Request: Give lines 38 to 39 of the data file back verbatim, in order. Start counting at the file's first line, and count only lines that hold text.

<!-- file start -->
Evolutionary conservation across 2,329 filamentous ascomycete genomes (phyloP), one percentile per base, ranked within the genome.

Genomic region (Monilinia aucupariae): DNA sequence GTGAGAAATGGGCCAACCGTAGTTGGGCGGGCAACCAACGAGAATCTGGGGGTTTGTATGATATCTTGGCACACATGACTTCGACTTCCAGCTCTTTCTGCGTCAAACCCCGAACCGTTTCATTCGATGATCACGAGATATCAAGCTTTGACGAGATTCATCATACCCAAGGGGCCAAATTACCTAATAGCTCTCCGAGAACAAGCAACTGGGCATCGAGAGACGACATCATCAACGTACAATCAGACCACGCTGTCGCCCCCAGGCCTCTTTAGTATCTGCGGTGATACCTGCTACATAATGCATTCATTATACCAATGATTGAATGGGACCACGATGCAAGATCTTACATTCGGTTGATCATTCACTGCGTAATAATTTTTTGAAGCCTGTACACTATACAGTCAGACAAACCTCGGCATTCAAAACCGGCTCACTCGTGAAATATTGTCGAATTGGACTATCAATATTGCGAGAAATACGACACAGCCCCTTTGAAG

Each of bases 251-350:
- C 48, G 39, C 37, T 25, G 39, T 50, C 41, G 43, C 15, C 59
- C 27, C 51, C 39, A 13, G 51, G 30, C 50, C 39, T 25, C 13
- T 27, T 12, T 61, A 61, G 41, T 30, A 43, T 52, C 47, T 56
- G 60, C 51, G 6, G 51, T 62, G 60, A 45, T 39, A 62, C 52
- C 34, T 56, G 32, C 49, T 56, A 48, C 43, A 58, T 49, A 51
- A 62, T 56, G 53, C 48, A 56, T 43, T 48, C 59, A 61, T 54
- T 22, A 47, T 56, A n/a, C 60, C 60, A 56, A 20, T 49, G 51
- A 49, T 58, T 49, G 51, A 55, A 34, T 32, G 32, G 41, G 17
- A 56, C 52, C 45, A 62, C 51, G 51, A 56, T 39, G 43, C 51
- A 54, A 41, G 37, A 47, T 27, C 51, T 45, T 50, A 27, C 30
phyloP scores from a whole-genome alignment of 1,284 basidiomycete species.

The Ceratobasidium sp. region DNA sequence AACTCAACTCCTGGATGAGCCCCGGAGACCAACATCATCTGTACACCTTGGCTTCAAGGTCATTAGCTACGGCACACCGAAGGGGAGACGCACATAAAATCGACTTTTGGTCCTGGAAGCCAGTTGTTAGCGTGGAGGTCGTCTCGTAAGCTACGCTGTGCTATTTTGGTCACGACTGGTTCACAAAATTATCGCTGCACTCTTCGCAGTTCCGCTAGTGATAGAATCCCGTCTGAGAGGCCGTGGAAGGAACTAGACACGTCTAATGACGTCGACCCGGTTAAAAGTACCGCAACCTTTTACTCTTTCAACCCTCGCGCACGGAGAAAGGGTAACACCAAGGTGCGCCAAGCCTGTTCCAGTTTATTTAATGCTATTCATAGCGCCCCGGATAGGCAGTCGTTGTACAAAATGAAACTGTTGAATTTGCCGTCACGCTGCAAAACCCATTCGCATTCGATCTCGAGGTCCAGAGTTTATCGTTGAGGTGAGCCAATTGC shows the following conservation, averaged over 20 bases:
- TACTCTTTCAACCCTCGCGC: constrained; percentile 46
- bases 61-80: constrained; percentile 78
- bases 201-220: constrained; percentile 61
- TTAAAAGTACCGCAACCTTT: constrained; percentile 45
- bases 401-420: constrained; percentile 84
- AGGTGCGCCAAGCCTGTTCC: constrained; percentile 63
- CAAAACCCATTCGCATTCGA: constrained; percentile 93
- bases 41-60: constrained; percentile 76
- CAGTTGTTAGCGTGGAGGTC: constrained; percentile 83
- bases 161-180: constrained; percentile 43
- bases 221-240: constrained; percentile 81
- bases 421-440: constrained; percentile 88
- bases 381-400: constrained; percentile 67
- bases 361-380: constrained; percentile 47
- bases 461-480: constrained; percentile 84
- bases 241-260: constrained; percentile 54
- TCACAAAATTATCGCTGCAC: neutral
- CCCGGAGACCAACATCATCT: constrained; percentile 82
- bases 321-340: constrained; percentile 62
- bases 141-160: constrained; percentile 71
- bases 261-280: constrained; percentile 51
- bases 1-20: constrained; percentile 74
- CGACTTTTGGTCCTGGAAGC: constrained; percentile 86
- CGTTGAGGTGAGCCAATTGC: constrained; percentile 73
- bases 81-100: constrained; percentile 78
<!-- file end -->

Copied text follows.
- CGACTTTTGGTCCTGGAAGC: constrained; percentile 86
- CGTTGAGGTGAGCCAATTGC: constrained; percentile 73